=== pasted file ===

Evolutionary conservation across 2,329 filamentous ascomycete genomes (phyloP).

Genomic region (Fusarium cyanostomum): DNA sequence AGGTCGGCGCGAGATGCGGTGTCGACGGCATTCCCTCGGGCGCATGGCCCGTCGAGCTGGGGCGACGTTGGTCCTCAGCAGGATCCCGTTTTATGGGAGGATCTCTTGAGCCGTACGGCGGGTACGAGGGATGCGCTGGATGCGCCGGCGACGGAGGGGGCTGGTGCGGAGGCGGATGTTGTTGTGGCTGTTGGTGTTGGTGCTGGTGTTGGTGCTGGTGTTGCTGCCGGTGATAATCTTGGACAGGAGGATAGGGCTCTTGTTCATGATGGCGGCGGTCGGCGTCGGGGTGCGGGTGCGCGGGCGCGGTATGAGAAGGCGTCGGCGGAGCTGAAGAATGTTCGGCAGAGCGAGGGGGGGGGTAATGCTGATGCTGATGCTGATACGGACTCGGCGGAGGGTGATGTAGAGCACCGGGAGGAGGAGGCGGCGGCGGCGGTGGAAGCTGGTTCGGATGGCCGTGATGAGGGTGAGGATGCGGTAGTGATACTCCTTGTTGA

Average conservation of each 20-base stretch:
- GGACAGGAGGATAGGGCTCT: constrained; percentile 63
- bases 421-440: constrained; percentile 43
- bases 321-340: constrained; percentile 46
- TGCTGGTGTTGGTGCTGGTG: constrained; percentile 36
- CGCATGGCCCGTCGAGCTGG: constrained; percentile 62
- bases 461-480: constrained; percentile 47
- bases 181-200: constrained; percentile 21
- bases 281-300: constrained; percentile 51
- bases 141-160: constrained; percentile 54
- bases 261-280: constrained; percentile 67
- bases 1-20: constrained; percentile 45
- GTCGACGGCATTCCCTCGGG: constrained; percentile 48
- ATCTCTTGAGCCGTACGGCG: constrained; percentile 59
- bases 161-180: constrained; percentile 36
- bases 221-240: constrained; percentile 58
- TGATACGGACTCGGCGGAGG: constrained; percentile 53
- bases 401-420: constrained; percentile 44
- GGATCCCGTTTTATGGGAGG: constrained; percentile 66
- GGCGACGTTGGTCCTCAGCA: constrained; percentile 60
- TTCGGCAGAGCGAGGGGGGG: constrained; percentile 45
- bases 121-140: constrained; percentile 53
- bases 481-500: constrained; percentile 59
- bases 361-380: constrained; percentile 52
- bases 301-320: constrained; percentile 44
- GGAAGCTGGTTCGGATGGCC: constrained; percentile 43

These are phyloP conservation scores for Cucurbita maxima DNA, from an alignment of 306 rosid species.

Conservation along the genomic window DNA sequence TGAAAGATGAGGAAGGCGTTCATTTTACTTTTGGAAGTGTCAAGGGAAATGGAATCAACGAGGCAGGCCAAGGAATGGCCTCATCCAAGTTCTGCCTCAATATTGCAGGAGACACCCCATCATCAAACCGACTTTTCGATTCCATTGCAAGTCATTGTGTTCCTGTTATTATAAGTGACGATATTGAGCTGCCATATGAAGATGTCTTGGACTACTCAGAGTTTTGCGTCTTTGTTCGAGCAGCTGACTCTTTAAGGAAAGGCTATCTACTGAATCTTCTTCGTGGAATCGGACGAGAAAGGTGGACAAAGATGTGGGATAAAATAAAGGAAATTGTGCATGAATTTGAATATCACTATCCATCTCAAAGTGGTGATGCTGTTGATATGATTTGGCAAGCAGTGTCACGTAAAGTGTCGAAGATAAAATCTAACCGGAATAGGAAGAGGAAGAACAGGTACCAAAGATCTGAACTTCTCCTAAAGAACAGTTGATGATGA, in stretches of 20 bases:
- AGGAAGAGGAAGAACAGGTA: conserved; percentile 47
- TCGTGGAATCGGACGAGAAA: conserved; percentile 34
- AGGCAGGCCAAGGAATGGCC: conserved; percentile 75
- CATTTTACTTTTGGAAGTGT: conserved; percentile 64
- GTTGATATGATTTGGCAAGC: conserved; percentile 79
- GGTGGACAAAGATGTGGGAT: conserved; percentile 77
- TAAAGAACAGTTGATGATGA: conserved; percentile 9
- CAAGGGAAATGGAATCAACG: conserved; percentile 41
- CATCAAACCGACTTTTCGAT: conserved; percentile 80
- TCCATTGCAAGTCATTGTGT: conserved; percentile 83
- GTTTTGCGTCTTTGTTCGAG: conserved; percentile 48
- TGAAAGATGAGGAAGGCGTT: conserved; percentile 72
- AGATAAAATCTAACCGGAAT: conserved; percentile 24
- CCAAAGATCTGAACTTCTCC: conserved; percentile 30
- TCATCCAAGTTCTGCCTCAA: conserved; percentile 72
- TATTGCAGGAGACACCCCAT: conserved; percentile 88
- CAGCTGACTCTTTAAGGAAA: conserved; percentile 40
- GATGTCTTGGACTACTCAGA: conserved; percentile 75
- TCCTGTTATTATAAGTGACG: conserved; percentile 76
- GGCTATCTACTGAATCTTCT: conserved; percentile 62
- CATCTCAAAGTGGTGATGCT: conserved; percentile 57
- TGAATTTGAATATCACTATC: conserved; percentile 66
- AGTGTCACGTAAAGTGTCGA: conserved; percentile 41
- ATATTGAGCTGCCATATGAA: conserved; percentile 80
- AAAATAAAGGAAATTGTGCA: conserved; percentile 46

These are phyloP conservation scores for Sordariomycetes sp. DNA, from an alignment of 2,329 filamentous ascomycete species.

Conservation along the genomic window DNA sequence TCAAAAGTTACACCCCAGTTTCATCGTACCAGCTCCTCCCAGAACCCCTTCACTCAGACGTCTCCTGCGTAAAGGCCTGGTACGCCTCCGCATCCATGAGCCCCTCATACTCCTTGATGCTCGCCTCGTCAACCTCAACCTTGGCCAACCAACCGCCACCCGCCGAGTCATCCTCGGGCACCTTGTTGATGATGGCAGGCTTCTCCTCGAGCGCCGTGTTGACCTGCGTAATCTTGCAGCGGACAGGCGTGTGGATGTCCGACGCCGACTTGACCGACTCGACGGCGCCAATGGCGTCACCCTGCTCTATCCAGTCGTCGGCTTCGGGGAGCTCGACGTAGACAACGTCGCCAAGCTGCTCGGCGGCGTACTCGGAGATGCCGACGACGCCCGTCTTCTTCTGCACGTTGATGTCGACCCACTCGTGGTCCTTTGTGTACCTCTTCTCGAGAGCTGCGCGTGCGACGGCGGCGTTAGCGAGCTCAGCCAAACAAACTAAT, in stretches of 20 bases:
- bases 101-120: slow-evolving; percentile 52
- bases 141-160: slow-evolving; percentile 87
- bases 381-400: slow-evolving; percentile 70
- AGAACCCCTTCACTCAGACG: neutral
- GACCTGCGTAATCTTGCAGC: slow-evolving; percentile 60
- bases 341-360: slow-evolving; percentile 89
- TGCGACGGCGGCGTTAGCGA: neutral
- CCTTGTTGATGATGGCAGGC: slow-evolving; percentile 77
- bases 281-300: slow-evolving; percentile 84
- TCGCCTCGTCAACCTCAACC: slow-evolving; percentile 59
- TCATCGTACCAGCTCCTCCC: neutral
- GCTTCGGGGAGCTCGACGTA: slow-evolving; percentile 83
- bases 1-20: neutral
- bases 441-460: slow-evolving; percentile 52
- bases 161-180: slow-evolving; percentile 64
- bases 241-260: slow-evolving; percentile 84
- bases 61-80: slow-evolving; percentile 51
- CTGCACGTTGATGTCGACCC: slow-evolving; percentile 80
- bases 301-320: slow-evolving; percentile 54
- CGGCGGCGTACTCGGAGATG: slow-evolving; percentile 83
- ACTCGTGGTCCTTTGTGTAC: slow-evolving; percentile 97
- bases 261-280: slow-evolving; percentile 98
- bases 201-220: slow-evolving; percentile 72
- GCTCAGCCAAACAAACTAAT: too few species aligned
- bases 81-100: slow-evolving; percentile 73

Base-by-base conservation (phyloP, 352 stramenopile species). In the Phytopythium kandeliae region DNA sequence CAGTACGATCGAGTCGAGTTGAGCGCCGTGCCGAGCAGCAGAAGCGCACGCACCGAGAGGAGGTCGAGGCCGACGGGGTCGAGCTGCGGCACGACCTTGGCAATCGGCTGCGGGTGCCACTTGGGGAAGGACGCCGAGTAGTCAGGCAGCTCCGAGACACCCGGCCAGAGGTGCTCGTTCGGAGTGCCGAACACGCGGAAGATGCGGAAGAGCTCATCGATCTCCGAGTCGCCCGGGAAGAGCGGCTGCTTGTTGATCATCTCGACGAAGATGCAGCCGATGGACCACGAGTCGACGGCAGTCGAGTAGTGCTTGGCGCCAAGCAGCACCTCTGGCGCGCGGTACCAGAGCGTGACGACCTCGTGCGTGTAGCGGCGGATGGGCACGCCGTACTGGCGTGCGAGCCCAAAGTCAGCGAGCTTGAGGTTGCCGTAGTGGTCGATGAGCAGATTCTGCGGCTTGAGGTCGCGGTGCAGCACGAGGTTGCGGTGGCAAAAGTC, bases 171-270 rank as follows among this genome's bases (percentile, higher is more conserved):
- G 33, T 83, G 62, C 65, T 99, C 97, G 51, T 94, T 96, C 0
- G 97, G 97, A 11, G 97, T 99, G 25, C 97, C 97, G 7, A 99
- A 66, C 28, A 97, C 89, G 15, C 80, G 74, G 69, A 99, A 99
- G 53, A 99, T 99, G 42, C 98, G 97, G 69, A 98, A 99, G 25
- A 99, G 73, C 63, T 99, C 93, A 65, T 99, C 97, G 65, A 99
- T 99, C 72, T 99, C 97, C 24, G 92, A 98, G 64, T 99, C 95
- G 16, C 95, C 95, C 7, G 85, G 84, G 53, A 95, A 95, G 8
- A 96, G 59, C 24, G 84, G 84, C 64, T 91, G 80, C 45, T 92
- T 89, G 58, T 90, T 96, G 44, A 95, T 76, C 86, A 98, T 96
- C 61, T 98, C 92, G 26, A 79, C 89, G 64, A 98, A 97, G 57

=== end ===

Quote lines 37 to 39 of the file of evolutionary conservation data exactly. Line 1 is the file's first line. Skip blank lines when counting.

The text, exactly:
- TAAAGAACAGTTGATGATGA: conserved; percentile 9
- CAAGGGAAATGGAATCAACG: conserved; percentile 41
- CATCAAACCGACTTTTCGAT: conserved; percentile 80